Issue 158
Published August 09, 2023

Among other BSD news, this week we see bunch of FreeBSD security advisories plus how to host SearXNG instance on OpenBSD.


No releases.


FreeBSD 13.1 end-of-life: As of August 2nd, 2023, FreeBSD 13.1 reached end-of-life and is no longer supported by the FreeBSD Security Team. Users of FreeBSD 13.1 are strongly encouraged to upgrade to a newer release as soon as possible.

FreeBSD Security Advisory FreeBSD-SA-23:06.ipv6: IPv6 packets may be fragmented in order to accommodate the maximum transmission unit (MTU) of the network path between the source and destination hosts. The FreeBSD kernel keeps track of received packet fragments and will reassemble the original packet once all fragments have been received, at which point the packet is processed normally. Each fragment of an IPv6 packet contains a fragment header which specifies the offset of the fragment relative to the original packet, and each fragment specifies its length in the IPv6 header. When reassembling the packet, the kernel calculates the complete IPv6 payload length. The payload length must fit into a 16-bit field in the IPv6 header. Due to a bug in the kernel, a set of carefully crafted packets can trigger an integer overflow in the calculation of the reassembled packet’s payload length field. Once an IPv6 packet has been reassembled, the kernel continues processing its contents. It does so assuming that the fragmentation layer has validated all fields of the constructed IPv6 header. This bug violates such assumptions and can be exploited to trigger a remote kernel panic, resulting in a denial of service.

FreeBSD Errata Notice FreeBSD-EN-23:08.vnet: VNET is the name of a technique to virtualize the network stack. It changes global resources, most notably variables, into per network stack resources and handles them in the context of the correct instance. VNET is enabled by default in GENERIC kernels on all architectures except 32-bit ARM. DPCPU is a dynamic per-CPU memory allocator which can instantiate one instance of a global variable with each CPU in the system. Dynamically allocated per-CPU variables can be defined with custom names and types. DPCPU is always enabled. After FreeBSD 13.1 was released, the contributed LLVM components (LLVM, clang, compiler-rt, libc++, libunwind, lld, lldb and openmp) were upgraded to upstream version 14.0.5. The new version of lld, the llvm linker, got additional optimizations for arm64 in the form of so-called relocation relaxations. These relaxations are fine for regular userland applications, as the dynamic linker can handle the optimized relocations. However, due to the way the VNET and DPCPU features are implemented, the optimized relocations can cause panics if they are used in kernel modules. On arm64 systems, loading kernel modules that use VNET or DPCPU features can cause panics. A known example is the WireGuard kernel module, if_wg(4).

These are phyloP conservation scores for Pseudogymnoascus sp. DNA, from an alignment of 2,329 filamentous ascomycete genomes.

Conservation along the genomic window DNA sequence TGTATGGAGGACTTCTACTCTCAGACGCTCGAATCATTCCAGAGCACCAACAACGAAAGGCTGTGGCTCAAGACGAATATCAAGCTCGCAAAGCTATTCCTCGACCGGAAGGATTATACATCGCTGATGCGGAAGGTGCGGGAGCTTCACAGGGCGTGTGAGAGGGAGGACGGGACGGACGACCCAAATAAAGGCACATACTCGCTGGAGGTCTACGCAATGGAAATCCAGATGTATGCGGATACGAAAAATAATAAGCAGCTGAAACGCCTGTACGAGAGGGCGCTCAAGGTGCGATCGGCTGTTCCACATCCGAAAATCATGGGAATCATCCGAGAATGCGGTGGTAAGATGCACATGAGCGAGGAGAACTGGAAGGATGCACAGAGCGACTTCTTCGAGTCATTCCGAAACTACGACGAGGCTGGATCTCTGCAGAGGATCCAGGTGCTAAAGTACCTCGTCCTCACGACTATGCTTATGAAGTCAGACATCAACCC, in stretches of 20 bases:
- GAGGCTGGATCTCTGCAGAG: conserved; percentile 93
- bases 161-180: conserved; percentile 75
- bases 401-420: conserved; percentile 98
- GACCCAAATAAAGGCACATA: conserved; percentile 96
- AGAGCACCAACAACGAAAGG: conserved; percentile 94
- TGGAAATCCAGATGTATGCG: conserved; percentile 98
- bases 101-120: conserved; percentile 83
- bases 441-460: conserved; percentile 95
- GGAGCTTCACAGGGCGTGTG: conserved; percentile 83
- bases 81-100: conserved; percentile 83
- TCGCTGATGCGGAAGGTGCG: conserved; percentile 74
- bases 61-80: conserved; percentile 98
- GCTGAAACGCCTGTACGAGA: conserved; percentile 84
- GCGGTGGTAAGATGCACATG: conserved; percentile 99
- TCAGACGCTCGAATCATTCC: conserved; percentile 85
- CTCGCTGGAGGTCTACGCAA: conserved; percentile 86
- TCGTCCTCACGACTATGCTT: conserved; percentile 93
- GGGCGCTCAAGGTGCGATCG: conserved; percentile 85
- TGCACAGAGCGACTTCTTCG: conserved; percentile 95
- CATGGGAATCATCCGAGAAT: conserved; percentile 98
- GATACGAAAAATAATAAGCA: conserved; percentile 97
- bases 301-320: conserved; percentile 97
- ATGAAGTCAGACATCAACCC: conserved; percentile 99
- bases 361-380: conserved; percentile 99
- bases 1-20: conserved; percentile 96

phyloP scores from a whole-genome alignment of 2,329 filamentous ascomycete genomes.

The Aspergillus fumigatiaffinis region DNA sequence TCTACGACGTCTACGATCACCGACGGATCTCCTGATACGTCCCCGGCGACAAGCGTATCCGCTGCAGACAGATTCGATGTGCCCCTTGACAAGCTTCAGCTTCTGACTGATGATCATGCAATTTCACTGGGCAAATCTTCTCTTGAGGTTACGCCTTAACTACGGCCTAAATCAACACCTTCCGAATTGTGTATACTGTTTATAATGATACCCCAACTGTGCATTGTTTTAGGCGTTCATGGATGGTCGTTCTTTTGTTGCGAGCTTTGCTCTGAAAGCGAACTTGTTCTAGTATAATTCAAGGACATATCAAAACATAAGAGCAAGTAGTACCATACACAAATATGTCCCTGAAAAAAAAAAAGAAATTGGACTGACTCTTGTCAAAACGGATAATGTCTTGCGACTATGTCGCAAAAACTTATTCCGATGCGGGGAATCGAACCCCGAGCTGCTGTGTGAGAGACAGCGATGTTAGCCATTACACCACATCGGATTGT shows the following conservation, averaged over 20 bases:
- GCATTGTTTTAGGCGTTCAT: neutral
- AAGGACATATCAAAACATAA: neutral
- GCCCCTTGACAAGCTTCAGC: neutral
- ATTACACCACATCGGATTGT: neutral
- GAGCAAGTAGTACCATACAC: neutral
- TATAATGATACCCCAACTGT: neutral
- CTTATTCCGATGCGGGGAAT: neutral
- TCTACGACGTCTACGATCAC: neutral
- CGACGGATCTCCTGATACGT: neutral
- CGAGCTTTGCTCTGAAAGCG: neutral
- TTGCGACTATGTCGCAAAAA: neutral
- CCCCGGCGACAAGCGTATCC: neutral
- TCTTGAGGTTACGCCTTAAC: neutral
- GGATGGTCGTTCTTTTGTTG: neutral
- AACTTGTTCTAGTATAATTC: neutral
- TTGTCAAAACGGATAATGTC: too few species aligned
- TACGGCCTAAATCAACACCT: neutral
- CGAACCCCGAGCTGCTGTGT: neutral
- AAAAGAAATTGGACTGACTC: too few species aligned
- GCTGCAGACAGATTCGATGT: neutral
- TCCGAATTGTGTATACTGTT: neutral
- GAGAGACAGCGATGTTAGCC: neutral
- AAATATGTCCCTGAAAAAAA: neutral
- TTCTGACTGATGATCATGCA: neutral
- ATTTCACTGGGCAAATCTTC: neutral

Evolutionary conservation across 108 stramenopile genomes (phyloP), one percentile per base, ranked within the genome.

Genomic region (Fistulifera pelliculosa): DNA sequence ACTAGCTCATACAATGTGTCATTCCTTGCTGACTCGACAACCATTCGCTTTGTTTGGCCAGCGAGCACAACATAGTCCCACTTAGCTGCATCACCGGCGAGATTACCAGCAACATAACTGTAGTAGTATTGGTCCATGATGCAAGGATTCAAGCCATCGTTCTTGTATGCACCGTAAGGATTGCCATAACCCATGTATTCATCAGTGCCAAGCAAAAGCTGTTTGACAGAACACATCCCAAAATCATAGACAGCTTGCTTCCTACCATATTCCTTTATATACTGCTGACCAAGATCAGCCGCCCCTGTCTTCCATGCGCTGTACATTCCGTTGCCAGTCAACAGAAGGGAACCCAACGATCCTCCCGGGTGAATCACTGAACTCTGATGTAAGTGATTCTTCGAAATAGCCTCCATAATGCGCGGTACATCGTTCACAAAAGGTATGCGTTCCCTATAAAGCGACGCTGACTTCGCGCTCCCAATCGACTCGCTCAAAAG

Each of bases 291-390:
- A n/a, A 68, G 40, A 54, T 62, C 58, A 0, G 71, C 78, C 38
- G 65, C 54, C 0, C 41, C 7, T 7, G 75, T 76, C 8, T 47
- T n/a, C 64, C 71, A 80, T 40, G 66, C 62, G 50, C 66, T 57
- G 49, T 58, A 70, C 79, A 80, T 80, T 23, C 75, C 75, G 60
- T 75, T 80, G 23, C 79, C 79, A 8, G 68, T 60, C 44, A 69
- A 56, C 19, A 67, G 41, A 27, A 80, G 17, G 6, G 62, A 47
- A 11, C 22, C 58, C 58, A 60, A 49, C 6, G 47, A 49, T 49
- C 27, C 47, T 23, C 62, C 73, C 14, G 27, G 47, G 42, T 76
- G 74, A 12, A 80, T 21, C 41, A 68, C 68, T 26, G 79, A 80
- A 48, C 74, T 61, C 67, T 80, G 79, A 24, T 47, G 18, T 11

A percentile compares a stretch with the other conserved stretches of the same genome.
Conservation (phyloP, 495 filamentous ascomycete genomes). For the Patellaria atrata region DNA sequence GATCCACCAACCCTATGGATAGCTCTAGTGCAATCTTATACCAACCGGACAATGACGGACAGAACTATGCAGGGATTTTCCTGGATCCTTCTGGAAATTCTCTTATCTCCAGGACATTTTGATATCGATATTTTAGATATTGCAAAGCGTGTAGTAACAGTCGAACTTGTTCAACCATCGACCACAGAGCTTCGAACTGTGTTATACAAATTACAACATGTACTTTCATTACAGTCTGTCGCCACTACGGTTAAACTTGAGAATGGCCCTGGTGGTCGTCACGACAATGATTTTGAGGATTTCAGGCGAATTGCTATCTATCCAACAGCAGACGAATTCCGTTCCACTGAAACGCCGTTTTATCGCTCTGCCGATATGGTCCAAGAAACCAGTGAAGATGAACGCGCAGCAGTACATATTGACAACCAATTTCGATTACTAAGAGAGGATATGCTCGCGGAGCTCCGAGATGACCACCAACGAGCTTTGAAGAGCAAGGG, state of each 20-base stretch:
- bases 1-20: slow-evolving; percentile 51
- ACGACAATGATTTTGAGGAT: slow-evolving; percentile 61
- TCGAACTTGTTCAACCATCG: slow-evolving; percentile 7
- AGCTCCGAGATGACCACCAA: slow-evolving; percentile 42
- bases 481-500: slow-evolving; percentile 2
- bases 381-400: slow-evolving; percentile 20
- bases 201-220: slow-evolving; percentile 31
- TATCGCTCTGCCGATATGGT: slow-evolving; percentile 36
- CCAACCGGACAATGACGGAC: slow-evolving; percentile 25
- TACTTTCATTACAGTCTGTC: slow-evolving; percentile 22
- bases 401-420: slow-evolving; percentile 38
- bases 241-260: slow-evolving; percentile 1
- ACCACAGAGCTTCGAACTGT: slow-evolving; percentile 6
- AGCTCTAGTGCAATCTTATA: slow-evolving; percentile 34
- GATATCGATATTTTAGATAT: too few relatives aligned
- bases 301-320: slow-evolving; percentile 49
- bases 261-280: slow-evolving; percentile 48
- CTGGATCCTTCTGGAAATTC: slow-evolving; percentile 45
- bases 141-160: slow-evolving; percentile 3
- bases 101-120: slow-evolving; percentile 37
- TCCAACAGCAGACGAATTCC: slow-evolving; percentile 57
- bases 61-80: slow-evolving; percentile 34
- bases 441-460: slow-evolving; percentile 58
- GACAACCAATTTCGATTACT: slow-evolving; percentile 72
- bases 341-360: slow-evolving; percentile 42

FreeBSD Security Advisory FreeBSD-SA-23:09.pam_krb5: Kerberos 5 (krb5) is a computer-network authentication protocol that works on the basis of tickets to allow nodes communicating over a non-secure network to prove their identity to one another in a secure manner. The PAM (Pluggable Authentication Modules) library provides a flexible framework for user authentication and session setup / teardown. pam_krb5 is a PAM module that allows using a Kerberos password to authenticate the user. pam_krb5 is disabled in the default FreeBSD installation. pam_krb5 uses passwords for authentication, which is distinct from Kerberos native protocols like GSSAPI, which allows for login without the exchange of passwords. GSSAPI is not affected by this issue.